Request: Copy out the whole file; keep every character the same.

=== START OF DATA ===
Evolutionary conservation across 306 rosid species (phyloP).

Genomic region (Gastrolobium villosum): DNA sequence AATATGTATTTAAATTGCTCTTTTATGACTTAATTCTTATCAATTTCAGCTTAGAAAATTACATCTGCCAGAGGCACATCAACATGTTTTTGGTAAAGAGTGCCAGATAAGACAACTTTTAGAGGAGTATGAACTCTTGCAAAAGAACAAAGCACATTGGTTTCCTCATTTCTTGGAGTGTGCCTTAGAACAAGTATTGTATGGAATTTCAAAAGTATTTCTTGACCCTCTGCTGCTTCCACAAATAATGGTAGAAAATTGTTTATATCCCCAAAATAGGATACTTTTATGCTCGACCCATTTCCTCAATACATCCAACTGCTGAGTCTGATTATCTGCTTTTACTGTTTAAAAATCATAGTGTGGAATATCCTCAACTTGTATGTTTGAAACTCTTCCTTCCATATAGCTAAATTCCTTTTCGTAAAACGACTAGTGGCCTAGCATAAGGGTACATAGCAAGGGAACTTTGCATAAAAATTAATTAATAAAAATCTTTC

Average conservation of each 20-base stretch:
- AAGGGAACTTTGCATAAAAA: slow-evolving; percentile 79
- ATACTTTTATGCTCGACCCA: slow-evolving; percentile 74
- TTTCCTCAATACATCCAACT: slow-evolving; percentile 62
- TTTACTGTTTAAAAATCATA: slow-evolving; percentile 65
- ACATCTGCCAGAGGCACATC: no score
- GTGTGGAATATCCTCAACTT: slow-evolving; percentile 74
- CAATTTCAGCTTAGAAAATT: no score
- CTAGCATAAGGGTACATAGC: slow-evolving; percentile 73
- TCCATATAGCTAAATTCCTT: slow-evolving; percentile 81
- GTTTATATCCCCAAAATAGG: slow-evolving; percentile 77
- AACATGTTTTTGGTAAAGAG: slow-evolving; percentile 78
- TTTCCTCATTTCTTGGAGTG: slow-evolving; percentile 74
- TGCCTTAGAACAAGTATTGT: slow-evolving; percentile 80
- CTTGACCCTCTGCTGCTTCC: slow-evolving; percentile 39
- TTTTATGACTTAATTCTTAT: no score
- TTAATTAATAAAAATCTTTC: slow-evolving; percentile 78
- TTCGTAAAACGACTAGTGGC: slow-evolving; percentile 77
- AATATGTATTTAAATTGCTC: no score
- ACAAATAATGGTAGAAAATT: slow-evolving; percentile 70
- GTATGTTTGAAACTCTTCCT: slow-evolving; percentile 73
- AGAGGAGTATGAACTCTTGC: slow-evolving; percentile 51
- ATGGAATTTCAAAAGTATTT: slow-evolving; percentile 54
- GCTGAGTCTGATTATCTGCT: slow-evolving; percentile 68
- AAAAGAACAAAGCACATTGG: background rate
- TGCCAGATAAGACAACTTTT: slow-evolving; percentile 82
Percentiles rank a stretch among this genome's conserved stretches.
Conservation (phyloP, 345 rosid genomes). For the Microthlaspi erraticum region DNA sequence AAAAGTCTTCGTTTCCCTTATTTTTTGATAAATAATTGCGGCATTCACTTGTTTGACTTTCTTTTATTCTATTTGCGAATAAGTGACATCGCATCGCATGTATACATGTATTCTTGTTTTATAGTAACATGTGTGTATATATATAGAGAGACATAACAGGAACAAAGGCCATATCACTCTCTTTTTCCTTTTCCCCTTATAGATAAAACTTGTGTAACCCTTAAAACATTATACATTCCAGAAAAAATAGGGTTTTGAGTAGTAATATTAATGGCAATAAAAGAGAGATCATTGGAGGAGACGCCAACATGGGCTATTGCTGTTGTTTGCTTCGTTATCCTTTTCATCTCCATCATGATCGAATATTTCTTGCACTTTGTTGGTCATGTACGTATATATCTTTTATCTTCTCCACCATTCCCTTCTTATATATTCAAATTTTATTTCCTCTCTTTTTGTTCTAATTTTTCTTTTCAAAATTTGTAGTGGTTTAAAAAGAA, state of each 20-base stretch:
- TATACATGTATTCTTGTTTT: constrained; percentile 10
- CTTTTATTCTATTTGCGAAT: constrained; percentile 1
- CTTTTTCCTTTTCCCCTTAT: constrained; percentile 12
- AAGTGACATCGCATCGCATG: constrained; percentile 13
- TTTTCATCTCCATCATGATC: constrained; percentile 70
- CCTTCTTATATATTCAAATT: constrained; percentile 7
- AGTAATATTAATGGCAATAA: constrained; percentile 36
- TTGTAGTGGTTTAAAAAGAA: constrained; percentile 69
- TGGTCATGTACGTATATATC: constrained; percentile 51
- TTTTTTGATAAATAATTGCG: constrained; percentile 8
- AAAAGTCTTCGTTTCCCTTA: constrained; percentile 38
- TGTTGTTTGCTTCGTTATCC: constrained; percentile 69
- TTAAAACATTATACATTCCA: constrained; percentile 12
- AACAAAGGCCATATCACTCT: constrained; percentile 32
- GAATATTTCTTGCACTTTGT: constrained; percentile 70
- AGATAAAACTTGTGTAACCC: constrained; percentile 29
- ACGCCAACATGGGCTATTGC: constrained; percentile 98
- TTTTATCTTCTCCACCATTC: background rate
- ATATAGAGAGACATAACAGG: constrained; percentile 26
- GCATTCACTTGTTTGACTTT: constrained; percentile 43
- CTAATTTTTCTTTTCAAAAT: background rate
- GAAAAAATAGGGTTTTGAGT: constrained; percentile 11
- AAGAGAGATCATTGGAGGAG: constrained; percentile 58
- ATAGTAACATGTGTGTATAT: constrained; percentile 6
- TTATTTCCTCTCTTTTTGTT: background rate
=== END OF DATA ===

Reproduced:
Evolutionary conservation across 306 rosid species (phyloP).

Genomic region (Gastrolobium villosum): DNA sequence AATATGTATTTAAATTGCTCTTTTATGACTTAATTCTTATCAATTTCAGCTTAGAAAATTACATCTGCCAGAGGCACATCAACATGTTTTTGGTAAAGAGTGCCAGATAAGACAACTTTTAGAGGAGTATGAACTCTTGCAAAAGAACAAAGCACATTGGTTTCCTCATTTCTTGGAGTGTGCCTTAGAACAAGTATTGTATGGAATTTCAAAAGTATTTCTTGACCCTCTGCTGCTTCCACAAATAATGGTAGAAAATTGTTTATATCCCCAAAATAGGATACTTTTATGCTCGACCCATTTCCTCAATACATCCAACTGCTGAGTCTGATTATCTGCTTTTACTGTTTAAAAATCATAGTGTGGAATATCCTCAACTTGTATGTTTGAAACTCTTCCTTCCATATAGCTAAATTCCTTTTCGTAAAACGACTAGTGGCCTAGCATAAGGGTACATAGCAAGGGAACTTTGCATAAAAATTAATTAATAAAAATCTTTC

Average conservation of each 20-base stretch:
- AAGGGAACTTTGCATAAAAA: slow-evolving; percentile 79
- ATACTTTTATGCTCGACCCA: slow-evolving; percentile 74
- TTTCCTCAATACATCCAACT: slow-evolving; percentile 62
- TTTACTGTTTAAAAATCATA: slow-evolving; percentile 65
- ACATCTGCCAGAGGCACATC: no score
- GTGTGGAATATCCTCAACTT: slow-evolving; percentile 74
- CAATTTCAGCTTAGAAAATT: no score
- CTAGCATAAGGGTACATAGC: slow-evolving; percentile 73
- TCCATATAGCTAAATTCCTT: slow-evolving; percentile 81
- GTTTATATCCCCAAAATAGG: slow-evolving; percentile 77
- AACATGTTTTTGGTAAAGAG: slow-evolving; percentile 78
- TTTCCTCATTTCTTGGAGTG: slow-evolving; percentile 74
- TGCCTTAGAACAAGTATTGT: slow-evolving; percentile 80
- CTTGACCCTCTGCTGCTTCC: slow-evolving; percentile 39
- TTTTATGACTTAATTCTTAT: no score
- TTAATTAATAAAAATCTTTC: slow-evolving; percentile 78
- TTCGTAAAACGACTAGTGGC: slow-evolving; percentile 77
- AATATGTATTTAAATTGCTC: no score
- ACAAATAATGGTAGAAAATT: slow-evolving; percentile 70
- GTATGTTTGAAACTCTTCCT: slow-evolving; percentile 73
- AGAGGAGTATGAACTCTTGC: slow-evolving; percentile 51
- ATGGAATTTCAAAAGTATTT: slow-evolving; percentile 54
- GCTGAGTCTGATTATCTGCT: slow-evolving; percentile 68
- AAAAGAACAAAGCACATTGG: background rate
- TGCCAGATAAGACAACTTTT: slow-evolving; percentile 82
Percentiles rank a stretch among this genome's conserved stretches.
Conservation (phyloP, 345 rosid genomes). For the Microthlaspi erraticum region DNA sequence AAAAGTCTTCGTTTCCCTTATTTTTTGATAAATAATTGCGGCATTCACTTGTTTGACTTTCTTTTATTCTATTTGCGAATAAGTGACATCGCATCGCATGTATACATGTATTCTTGTTTTATAGTAACATGTGTGTATATATATAGAGAGACATAACAGGAACAAAGGCCATATCACTCTCTTTTTCCTTTTCCCCTTATAGATAAAACTTGTGTAACCCTTAAAACATTATACATTCCAGAAAAAATAGGGTTTTGAGTAGTAATATTAATGGCAATAAAAGAGAGATCATTGGAGGAGACGCCAACATGGGCTATTGCTGTTGTTTGCTTCGTTATCCTTTTCATCTCCATCATGATCGAATATTTCTTGCACTTTGTTGGTCATGTACGTATATATCTTTTATCTTCTCCACCATTCCCTTCTTATATATTCAAATTTTATTTCCTCTCTTTTTGTTCTAATTTTTCTTTTCAAAATTTGTAGTGGTTTAAAAAGAA, state of each 20-base stretch:
- TATACATGTATTCTTGTTTT: constrained; percentile 10
- CTTTTATTCTATTTGCGAAT: constrained; percentile 1
- CTTTTTCCTTTTCCCCTTAT: constrained; percentile 12
- AAGTGACATCGCATCGCATG: constrained; percentile 13
- TTTTCATCTCCATCATGATC: constrained; percentile 70
- CCTTCTTATATATTCAAATT: constrained; percentile 7
- AGTAATATTAATGGCAATAA: constrained; percentile 36
- TTGTAGTGGTTTAAAAAGAA: constrained; percentile 69
- TGGTCATGTACGTATATATC: constrained; percentile 51
- TTTTTTGATAAATAATTGCG: constrained; percentile 8
- AAAAGTCTTCGTTTCCCTTA: constrained; percentile 38
- TGTTGTTTGCTTCGTTATCC: constrained; percentile 69
- TTAAAACATTATACATTCCA: constrained; percentile 12
- AACAAAGGCCATATCACTCT: constrained; percentile 32
- GAATATTTCTTGCACTTTGT: constrained; percentile 70
- AGATAAAACTTGTGTAACCC: constrained; percentile 29
- ACGCCAACATGGGCTATTGC: constrained; percentile 98
- TTTTATCTTCTCCACCATTC: background rate
- ATATAGAGAGACATAACAGG: constrained; percentile 26
- GCATTCACTTGTTTGACTTT: constrained; percentile 43
- CTAATTTTTCTTTTCAAAAT: background rate
- GAAAAAATAGGGTTTTGAGT: constrained; percentile 11
- AAGAGAGATCATTGGAGGAG: constrained; percentile 58
- ATAGTAACATGTGTGTATAT: constrained; percentile 6
- TTATTTCCTCTCTTTTTGTT: background rate